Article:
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Hacktivists hack Iranian state TV during President’s speech

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Hacker collective Edalat-e-Ali (Ali’s Justice) breached the transmission of an Iranian state TV and radio station, IRIB, during president Ebrahim Raisi’s speech during the country’s commemoration of Revolution Day on February 11. The speech was interrupted for roughly a minute and was replaced with a logo on the hacker group airing the slogan “death to Khamenei”. 

The hackers were appealing to the Iranian public to withdraw their money from government banks in addition to protesting against the government and showing up for a public demonstration to be held on February 16. The group claimed responsibility for the attack on its Telegram channel by issuing the following statement.

We the Adalat Ali group hacked the Islamic Republic of Iran’s TV and Radio transmission. First of all, the Adalat Ali group offers its condolences to the entire freedom-loving nation on the decade of dawn and the impure arrival of Khomeini the executioner to Iran.

Edalat-e-Ali isn’t the only hacktivist group targeting Iran at the moment either. In September 2022, hacking collective Anonymous also announced OpIran, to counter the ongoing crackdown on protestors and dissent following Mahsa Amini’s death. Iran’s Morality Police arrested Amini for allegedly wearing her hijab too loosely.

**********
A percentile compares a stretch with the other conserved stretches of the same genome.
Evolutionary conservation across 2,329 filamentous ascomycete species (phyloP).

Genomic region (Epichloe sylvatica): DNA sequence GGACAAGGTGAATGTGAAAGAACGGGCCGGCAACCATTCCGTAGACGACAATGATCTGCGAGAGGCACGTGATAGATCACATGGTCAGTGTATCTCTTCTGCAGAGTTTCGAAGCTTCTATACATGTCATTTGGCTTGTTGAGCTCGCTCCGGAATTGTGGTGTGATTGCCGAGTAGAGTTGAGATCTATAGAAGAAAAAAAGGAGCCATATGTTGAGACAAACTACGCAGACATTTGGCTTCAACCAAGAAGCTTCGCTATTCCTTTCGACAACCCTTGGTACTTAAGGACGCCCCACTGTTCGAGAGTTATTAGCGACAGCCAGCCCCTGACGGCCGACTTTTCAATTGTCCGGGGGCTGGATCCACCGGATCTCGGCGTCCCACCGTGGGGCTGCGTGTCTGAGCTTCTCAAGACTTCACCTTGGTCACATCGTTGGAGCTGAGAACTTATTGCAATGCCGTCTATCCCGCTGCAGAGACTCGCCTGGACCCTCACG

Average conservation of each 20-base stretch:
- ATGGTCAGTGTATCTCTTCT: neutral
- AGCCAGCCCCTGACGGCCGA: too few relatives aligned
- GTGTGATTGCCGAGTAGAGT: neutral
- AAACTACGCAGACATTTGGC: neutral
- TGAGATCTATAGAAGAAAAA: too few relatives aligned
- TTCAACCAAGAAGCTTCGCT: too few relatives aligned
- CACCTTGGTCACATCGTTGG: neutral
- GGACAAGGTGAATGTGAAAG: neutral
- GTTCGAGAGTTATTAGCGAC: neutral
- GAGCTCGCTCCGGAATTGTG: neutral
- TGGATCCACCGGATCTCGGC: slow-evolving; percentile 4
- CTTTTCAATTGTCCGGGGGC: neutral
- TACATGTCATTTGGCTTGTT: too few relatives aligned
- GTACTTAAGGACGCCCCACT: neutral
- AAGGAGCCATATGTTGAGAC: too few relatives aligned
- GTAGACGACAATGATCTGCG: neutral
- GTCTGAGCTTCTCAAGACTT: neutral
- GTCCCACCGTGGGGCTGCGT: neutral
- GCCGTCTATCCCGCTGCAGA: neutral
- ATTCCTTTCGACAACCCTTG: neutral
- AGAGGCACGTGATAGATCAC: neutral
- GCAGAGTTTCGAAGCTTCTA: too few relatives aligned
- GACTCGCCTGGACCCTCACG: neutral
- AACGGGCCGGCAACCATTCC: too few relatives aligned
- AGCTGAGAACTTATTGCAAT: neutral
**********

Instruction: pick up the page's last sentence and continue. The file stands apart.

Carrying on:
She died in police custody, with the authorities claiming natural causes following heart failure when she was at the police station. However, it’s widely believed that she was the victim of police brutality and the entire country has been in a state of unrest since. 

Global internet watchdog Netblocks reported a significant disruption of internet services in the country following the protests in Sanandaj, the capital of the Kurdistan Province in western Iran. Iran’s capital, Tehran and other parts of the country also saw a near-complete disruption in internet services following protests. Daily curfew-like internet shutdowns continued until October 4, 2022.

Also read: Namecheap attackers are sending MetaMask, DHL phishing emails

Yadullah Abidi

Yadullah is a Computer Science graduate who writes/edits/shoots/codes all things cybersecurity, gaming, and tech hardware. When he's not, he streams himself racing virtual cars. He's been writing and reporting on tech and cybersecurity with websites like Candid.Technology and MakeUseOf since 2018. You can contact him here: yadullahabidi@pm.me.

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